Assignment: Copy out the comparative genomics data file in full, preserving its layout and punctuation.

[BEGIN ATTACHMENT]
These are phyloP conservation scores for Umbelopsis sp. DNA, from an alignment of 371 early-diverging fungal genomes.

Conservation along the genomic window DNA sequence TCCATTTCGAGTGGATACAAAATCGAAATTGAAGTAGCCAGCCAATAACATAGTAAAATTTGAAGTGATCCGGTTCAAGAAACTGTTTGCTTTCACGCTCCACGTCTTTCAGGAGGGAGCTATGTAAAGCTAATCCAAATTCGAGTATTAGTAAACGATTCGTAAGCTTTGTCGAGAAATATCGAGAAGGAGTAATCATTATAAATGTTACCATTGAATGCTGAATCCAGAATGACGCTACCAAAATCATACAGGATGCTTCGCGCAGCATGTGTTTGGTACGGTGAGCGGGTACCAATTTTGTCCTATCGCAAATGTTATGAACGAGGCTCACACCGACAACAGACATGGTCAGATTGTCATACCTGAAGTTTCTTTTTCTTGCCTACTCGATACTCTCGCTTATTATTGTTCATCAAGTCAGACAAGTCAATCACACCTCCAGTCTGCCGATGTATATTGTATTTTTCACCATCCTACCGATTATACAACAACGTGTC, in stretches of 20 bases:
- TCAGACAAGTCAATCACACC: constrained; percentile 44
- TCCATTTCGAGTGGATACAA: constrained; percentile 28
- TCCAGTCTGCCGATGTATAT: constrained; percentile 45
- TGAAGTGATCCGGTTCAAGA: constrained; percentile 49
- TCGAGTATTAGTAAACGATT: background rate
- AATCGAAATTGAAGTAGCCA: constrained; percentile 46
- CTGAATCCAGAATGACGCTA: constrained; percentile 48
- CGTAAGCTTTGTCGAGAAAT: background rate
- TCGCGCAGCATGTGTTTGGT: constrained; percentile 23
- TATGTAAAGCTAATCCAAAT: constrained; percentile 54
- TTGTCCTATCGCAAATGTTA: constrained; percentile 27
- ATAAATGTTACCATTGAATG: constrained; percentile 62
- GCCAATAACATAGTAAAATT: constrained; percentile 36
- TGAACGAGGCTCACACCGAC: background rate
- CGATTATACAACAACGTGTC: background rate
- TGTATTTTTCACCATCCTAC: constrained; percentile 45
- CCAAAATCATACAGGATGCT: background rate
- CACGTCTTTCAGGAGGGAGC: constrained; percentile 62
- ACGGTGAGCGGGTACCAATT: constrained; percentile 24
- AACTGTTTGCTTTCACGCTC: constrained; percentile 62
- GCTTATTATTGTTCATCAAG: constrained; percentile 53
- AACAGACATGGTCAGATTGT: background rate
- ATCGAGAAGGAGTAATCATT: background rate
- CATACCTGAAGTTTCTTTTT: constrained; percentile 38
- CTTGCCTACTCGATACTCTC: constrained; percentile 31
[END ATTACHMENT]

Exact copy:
These are phyloP conservation scores for Umbelopsis sp. DNA, from an alignment of 371 early-diverging fungal genomes.

Conservation along the genomic window DNA sequence TCCATTTCGAGTGGATACAAAATCGAAATTGAAGTAGCCAGCCAATAACATAGTAAAATTTGAAGTGATCCGGTTCAAGAAACTGTTTGCTTTCACGCTCCACGTCTTTCAGGAGGGAGCTATGTAAAGCTAATCCAAATTCGAGTATTAGTAAACGATTCGTAAGCTTTGTCGAGAAATATCGAGAAGGAGTAATCATTATAAATGTTACCATTGAATGCTGAATCCAGAATGACGCTACCAAAATCATACAGGATGCTTCGCGCAGCATGTGTTTGGTACGGTGAGCGGGTACCAATTTTGTCCTATCGCAAATGTTATGAACGAGGCTCACACCGACAACAGACATGGTCAGATTGTCATACCTGAAGTTTCTTTTTCTTGCCTACTCGATACTCTCGCTTATTATTGTTCATCAAGTCAGACAAGTCAATCACACCTCCAGTCTGCCGATGTATATTGTATTTTTCACCATCCTACCGATTATACAACAACGTGTC, in stretches of 20 bases:
- TCAGACAAGTCAATCACACC: constrained; percentile 44
- TCCATTTCGAGTGGATACAA: constrained; percentile 28
- TCCAGTCTGCCGATGTATAT: constrained; percentile 45
- TGAAGTGATCCGGTTCAAGA: constrained; percentile 49
- TCGAGTATTAGTAAACGATT: background rate
- AATCGAAATTGAAGTAGCCA: constrained; percentile 46
- CTGAATCCAGAATGACGCTA: constrained; percentile 48
- CGTAAGCTTTGTCGAGAAAT: background rate
- TCGCGCAGCATGTGTTTGGT: constrained; percentile 23
- TATGTAAAGCTAATCCAAAT: constrained; percentile 54
- TTGTCCTATCGCAAATGTTA: constrained; percentile 27
- ATAAATGTTACCATTGAATG: constrained; percentile 62
- GCCAATAACATAGTAAAATT: constrained; percentile 36
- TGAACGAGGCTCACACCGAC: background rate
- CGATTATACAACAACGTGTC: background rate
- TGTATTTTTCACCATCCTAC: constrained; percentile 45
- CCAAAATCATACAGGATGCT: background rate
- CACGTCTTTCAGGAGGGAGC: constrained; percentile 62
- ACGGTGAGCGGGTACCAATT: constrained; percentile 24
- AACTGTTTGCTTTCACGCTC: constrained; percentile 62
- GCTTATTATTGTTCATCAAG: constrained; percentile 53
- AACAGACATGGTCAGATTGT: background rate
- ATCGAGAAGGAGTAATCATT: background rate
- CATACCTGAAGTTTCTTTTT: constrained; percentile 38
- CTTGCCTACTCGATACTCTC: constrained; percentile 31